LUHS bullying app helps students find help
Students at Lakeland Union High School have been given a new resource to help combat bullying and clean up their school this year: the STOPit bully reporting app.
The smartphone application, which allows students to report bullying activity to the administration in real-time, was purchased by the high school this summer and first became available to students this past fall semester.
While LUHS hasn't had an outstanding bullying problem in recent years, school officials felt it necessary to take a proactive stance on bullying in the current educational climate.
"If we can do anything to prevent bullying from taking place, then we're going to take more of a proactive stance," said principal-administrator Jim Bouché.
LUHS is the first school in the state to make this app available to its students. Dean of students Chad Gauerke began researching student reporting apps last spring after an Edgar student committed suicide as a result of being bullied.
"What that community went through - I don't think any community should have to go through that," Gauerke said. "For me, that was my own personal reason. I don't ever want our school to go through that."
After researching apps for some time, Gauerke recommended the STOPit app to the administration.
The STOPit app allows students to message the administration about bullying anytime they see it taking place. The message is sent directly to Gauerke's phone. After receiving a message, Gauerke follows up like he would with any other student report.
In addition to text, the app allows students to send photos or video. It also, somewhat controversially, allows students to report anonymously.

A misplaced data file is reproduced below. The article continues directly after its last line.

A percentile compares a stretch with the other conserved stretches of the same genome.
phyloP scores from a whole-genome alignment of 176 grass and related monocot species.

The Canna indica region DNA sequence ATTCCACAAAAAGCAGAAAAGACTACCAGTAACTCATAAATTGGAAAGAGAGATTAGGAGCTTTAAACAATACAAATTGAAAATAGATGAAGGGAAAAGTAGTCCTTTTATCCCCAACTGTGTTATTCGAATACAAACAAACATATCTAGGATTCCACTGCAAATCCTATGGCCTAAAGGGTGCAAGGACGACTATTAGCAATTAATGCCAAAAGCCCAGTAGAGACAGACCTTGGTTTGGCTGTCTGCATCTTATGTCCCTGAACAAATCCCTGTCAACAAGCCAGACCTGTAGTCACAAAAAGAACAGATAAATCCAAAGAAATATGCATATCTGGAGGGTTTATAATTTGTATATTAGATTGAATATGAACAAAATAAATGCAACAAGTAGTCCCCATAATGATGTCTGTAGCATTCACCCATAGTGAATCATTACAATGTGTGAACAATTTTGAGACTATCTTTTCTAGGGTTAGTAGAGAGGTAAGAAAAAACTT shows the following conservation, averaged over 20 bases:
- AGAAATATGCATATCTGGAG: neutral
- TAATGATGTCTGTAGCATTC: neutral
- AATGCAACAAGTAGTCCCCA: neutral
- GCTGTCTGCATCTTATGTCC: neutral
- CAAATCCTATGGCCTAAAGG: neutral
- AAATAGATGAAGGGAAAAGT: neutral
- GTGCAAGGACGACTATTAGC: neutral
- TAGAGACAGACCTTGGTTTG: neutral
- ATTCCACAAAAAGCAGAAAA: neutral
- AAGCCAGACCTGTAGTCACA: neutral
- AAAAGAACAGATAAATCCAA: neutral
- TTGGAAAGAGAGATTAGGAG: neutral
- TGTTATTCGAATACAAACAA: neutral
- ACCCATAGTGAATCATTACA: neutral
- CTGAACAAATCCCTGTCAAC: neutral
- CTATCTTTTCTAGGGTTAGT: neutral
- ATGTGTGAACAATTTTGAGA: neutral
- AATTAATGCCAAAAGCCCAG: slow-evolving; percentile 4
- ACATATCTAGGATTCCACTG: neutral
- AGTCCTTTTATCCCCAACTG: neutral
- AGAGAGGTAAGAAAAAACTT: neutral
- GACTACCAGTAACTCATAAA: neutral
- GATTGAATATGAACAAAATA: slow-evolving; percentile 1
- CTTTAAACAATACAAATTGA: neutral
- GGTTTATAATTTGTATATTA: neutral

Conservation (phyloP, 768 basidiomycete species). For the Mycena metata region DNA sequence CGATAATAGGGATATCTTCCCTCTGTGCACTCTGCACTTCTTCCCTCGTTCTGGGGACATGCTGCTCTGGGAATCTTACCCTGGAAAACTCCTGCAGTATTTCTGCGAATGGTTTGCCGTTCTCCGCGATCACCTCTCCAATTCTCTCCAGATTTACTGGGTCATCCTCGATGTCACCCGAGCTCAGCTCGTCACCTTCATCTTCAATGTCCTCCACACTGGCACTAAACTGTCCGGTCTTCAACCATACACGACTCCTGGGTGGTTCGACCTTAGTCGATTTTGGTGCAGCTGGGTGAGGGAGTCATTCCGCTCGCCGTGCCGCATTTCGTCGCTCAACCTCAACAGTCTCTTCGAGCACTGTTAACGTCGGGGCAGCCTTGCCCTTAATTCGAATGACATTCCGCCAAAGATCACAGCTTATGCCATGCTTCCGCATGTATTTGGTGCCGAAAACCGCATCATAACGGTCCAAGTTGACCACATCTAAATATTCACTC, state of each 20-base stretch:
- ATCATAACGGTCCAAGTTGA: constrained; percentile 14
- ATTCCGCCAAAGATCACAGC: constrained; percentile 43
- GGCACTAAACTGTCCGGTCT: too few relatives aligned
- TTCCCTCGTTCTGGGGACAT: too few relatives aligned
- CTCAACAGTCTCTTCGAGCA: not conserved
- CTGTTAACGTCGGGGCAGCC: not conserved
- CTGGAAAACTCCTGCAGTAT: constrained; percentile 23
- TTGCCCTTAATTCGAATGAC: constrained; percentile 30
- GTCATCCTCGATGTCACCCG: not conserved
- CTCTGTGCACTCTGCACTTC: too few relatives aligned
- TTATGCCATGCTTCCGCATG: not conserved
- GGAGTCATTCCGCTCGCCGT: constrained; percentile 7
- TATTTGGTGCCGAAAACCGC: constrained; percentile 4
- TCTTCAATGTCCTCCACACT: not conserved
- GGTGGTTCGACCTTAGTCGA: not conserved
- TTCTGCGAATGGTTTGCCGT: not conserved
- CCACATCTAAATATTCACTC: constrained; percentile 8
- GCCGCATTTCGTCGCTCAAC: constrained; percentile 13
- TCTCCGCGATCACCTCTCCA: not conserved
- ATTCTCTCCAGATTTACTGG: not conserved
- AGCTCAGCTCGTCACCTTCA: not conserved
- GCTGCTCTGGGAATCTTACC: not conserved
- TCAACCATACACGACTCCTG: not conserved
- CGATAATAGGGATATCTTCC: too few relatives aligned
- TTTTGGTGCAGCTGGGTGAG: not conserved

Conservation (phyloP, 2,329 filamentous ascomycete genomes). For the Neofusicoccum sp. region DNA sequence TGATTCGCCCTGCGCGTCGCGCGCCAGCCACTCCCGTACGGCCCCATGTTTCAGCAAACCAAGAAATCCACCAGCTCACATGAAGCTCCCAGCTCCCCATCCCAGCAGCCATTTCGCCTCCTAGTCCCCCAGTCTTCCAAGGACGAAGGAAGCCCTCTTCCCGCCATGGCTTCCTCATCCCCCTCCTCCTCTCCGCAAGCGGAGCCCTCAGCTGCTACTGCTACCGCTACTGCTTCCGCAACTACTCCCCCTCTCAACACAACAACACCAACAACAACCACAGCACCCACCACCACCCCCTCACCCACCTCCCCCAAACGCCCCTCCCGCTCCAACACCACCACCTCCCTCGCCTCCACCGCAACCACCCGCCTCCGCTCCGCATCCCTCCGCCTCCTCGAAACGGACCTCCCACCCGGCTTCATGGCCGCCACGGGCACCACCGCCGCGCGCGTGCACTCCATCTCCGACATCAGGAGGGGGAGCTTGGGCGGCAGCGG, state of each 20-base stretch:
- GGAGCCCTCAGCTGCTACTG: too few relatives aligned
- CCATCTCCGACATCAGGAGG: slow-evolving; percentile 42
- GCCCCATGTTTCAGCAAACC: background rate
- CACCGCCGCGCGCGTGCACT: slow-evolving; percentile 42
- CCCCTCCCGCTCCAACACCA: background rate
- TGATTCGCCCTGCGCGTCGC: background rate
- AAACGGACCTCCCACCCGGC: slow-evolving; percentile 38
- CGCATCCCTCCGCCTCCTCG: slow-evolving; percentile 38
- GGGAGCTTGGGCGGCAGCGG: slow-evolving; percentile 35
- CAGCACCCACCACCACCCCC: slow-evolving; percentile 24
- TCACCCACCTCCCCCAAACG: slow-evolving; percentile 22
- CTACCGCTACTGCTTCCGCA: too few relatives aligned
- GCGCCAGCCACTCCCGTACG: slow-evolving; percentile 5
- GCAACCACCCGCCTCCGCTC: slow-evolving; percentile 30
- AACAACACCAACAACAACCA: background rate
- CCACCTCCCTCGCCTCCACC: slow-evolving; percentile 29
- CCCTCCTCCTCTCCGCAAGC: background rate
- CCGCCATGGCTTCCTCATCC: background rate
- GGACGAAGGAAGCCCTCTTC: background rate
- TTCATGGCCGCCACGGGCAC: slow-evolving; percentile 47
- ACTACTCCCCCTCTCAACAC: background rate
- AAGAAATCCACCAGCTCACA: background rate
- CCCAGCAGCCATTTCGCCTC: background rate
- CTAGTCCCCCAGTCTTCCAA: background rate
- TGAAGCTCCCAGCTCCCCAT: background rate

"For the anonymous part we take everything with a grain of salt right away - you can't just take everyone's word on everything, so that's a little more work on our end but so far it's been doing well," Gauerke said.
While Bouché was initially concerned about the possibility that kids could use the app anonymously to actually bully other students, Gauerke was able to dispel that suspicion and win Bouché over with the benefits of the anonymous reporting.
"Now if a kid wants to message me instead of walking down to the office and being seen as, you know, some kids call them 'snitches,' in elementary school its 'tattle-tales" - now they can message me," Gauerke said. "It goes to myself and a few other administrators. They can message me anonymously or they can do it with their name on it. We prefer the names obviously so we can talk with the kids and follow up. I take everything seriously but also with a grain of salt until we know the facts."
What really sold Gauerke on the app though, was the 24-hour crisis hotline service that is now available to all LUHS students.
The service puts students in direct contact with a crisis professional either over the phone or through direct messaging.
"If a kid is not in school and they don't know where to turn, they can just take that number and just message or call somebody," Gauerke said.
What's more, students who use the crisis line are entirely anonymous.
"That doesn't go through us, that's a national prevention line," Gauerke said. "We'll never know how many kids use that crisis center service, that's information we'll never get."
After researching the benefits of STOPit, the administration decided to invest in the app and make the service available to LUHS students. The school pays less than $2 per student annually for the app.
At the beginning of the semester, the administration presented an introduction to the app with every class, giving students information on the app's functions and where they can download it for their smartphone. Gauerke estimates that one-fifth of the student population has downloaded the app.
After one semester, the administration views the app as a success, but one in which progress can be built upon. In the coming months, the administration will continue to push students download the app and take an active role in improving their school
"We have 710 kids, and for us to be in all places at all times isn't possible," Gauerke said. "We're trying to put a responsibility on the students and empower them to be proactive and make their building what they want it to be."Full Story